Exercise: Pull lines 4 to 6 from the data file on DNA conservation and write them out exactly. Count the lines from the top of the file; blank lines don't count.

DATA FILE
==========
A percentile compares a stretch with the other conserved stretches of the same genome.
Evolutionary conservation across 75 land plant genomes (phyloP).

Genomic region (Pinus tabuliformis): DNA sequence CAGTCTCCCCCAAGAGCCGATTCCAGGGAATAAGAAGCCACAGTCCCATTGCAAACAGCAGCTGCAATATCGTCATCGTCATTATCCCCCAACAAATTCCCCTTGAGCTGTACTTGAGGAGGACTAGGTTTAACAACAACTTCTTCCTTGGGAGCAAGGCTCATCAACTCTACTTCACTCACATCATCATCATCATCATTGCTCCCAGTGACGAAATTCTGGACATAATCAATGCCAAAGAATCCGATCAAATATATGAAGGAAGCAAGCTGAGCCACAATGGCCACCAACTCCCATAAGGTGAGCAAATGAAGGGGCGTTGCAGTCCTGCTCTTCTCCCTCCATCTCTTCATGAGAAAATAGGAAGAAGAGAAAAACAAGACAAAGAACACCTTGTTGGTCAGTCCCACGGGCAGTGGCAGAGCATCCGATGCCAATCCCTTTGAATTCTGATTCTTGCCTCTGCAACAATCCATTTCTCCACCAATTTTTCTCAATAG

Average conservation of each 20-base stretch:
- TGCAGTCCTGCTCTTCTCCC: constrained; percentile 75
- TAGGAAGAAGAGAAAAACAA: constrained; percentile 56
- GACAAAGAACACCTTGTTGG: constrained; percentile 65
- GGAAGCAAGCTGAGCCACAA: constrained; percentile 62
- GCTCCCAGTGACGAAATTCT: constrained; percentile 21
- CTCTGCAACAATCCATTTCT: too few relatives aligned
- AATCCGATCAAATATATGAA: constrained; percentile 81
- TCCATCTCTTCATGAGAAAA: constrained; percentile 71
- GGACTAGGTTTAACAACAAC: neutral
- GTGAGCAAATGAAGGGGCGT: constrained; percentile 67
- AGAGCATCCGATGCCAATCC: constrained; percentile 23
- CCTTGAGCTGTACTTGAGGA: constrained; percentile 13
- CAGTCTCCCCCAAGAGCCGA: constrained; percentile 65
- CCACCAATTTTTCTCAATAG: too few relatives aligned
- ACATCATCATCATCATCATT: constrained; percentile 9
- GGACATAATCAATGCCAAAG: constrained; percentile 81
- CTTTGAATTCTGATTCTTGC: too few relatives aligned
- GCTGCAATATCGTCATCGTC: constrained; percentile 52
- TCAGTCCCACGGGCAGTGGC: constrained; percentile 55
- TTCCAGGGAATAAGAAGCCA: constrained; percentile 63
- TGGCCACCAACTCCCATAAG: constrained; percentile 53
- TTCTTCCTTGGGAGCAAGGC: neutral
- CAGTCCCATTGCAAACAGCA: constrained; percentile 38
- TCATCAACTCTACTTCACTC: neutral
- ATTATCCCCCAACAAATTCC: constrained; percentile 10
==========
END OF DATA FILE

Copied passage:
Average conservation of each 20-base stretch:
- TGCAGTCCTGCTCTTCTCCC: constrained; percentile 75
- TAGGAAGAAGAGAAAAACAA: constrained; percentile 56